We climbed 874 steps today. We started with the Campanile Bell Tower right to the side of the Santa Maria del Fiore (Duomo). That was 412 steps. Straight up! This bell tower was begun by Giotto in 1334 and finished by 2 other guys in 1359. We plan on doing this again when there is clear blue skies. In fact, we were thinking about doing this daily (for 10 euros) instead of paying for a fitness club. Once we got down we went over to the Baptistery which was starting construction in the mid 11th century. It is most famous for Lorenzo Ghiberti‘s bronze doors which have been removed to the museum and gleaming copies are in their place at the Baptistery. Making a breakthrough in perspective, Ghiberti used mathematical laws to create the illusion of receding distance on a basically flat surface. Michelangelo said that these doors were fit to be the gates of paradise. Inside, there are medieval mosaic ceilings, where it is always Judgment Day and Jesus is giving the ultimate thumbs-up and thumbs-down.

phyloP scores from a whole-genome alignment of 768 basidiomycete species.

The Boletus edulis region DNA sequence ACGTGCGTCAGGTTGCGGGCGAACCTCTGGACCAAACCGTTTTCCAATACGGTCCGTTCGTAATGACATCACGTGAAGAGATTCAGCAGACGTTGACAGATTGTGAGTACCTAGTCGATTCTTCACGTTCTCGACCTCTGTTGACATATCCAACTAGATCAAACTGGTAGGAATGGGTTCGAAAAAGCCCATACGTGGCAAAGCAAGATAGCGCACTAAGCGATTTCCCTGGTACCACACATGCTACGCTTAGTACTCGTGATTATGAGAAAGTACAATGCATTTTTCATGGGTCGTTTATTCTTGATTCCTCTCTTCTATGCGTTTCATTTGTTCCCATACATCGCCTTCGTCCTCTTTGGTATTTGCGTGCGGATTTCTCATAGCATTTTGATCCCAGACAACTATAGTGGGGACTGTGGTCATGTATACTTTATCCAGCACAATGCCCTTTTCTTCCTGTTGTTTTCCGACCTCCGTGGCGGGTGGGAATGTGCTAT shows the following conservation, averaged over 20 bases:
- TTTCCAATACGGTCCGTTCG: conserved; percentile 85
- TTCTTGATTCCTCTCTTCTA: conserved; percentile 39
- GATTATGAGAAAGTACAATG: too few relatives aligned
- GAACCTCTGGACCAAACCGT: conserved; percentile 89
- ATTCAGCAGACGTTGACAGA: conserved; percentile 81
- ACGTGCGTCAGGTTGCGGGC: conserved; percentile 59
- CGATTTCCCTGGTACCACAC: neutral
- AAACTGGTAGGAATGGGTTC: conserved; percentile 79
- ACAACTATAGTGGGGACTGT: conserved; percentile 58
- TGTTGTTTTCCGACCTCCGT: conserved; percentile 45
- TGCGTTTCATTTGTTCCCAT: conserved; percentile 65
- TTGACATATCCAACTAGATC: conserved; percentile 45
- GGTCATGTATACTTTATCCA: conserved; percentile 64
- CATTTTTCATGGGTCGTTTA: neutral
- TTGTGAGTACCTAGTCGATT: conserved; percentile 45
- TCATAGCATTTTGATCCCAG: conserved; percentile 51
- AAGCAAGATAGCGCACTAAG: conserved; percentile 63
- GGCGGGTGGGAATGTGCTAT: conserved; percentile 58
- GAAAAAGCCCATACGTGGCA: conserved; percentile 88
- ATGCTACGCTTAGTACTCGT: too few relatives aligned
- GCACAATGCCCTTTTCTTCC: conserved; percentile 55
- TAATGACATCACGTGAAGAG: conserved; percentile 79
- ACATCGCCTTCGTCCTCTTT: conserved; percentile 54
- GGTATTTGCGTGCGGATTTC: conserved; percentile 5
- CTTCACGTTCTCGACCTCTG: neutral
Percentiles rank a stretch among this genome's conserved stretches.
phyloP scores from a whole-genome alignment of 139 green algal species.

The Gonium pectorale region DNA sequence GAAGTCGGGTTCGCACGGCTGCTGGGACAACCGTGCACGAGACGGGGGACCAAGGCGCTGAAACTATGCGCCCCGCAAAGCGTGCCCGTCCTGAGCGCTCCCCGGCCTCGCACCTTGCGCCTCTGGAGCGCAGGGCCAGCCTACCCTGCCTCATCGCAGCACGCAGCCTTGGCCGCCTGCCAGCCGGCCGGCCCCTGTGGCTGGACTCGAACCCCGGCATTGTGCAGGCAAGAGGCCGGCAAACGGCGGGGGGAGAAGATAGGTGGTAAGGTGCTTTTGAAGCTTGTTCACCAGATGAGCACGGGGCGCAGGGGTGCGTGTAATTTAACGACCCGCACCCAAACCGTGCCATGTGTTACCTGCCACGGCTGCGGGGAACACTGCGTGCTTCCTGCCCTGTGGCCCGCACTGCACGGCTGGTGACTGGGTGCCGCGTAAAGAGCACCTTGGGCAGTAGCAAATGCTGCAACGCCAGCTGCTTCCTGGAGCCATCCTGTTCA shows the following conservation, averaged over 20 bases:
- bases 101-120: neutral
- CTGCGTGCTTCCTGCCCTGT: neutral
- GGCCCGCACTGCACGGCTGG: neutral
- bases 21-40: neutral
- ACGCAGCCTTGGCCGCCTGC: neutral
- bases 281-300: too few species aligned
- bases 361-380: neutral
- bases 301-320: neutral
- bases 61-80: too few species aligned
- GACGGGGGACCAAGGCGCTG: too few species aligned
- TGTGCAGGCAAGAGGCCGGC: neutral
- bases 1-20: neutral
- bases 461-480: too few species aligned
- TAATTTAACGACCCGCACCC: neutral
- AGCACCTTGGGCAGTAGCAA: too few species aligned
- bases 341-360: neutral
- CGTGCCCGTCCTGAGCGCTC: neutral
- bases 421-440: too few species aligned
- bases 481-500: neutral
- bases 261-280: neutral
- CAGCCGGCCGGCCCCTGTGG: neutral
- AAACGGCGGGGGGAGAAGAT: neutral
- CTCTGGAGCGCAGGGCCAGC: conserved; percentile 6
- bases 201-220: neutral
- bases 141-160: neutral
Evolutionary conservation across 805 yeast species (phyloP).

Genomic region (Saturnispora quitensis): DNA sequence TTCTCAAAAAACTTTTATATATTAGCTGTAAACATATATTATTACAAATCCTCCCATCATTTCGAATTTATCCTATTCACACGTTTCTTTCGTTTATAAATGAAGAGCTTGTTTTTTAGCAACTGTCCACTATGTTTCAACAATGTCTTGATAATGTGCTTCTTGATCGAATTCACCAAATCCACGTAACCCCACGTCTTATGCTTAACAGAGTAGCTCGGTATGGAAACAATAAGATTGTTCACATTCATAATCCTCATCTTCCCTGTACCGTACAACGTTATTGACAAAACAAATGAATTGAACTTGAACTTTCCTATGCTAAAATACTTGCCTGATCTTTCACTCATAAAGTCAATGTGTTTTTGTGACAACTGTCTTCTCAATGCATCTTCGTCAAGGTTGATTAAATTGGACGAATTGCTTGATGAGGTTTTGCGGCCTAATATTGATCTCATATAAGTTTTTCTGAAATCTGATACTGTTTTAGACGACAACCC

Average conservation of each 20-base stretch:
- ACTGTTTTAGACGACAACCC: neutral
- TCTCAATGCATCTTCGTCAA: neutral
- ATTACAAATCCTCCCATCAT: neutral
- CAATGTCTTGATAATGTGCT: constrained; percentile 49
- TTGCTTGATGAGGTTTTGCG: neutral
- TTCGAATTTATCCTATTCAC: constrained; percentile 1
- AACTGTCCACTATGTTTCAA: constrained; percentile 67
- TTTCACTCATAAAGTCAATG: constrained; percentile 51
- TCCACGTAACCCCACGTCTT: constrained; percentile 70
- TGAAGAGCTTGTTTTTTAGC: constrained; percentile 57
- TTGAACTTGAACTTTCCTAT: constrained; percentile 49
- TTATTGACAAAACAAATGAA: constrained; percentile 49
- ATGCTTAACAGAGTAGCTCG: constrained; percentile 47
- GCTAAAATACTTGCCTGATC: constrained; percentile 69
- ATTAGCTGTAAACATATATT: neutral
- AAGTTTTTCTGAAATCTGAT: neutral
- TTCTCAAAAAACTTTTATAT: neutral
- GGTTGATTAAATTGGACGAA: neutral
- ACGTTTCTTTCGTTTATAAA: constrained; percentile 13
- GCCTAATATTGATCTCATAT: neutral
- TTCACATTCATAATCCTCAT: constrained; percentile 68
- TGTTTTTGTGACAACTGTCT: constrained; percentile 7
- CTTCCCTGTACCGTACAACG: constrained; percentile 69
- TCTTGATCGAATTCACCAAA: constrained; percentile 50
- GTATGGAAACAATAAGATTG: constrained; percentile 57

From there we went into the cathedral Santa Maria del Fiore, (first stone of the facade was laid in 1296) has the third-longest nave in Christendom. The radiating apses were finished in the early 1400’s, and the gigantic dome designed by Filippo Brunelleschi was completed in just 16 years (1420-36). The last part of the church to be finished was the facade, completed between 1871 and 1887. The most beautiful part of the cathedral is the dome where you will see a huge Last Judgment by Vasari and Zuccari. This dome, built in only 14 years, was the largest since Rome’s Pantheon. Michelangelo, setting out to construct the dome of St. Peter’s in Rome, drew inspiration from the dome of Florence. But before we did the second climb of the day we went down into the excavations of the Santa Reparata which was erected in the 5th century AD. Here we could see the remains of early Christian mosaic pavement and elements of later constructions of the church up to the mid-1300’s when Santa Reparata was replaced by the present Santa Maria del Fiore. According to Rick Steves, climbing the Duomo’s Dome is equivalent of 463 plunges on a Renaissance StairMaster. We did that next and saw close-up the ceiling of the Dome and the stained glass windows, not to mention the fantastic views of the city of Florence once you reached the ultimate peak! With little steps (they must have had small feet back in the day!), narrow stairways and low ceilings we made it down without too much knee damage! We then finished today’s Duomo visit at the Santa Maria del Fiore Museum. Here is where they house Ghiberti’s original bronze door panels (Gates of Paradise) so we had to stand there for awhile and take it all in. Also, in this museum, is the second of Michelangelo’s three Pieta’s. You could get so close to it and just study it. It was wonderful. See the written info in the picture I took. On our way “home” it finally started to rain – which had been predicted for 3 days now. For tonight’s dinner we tried our local pizzeria (right outside our back window). SO good! and real Italiano! Molto Bene!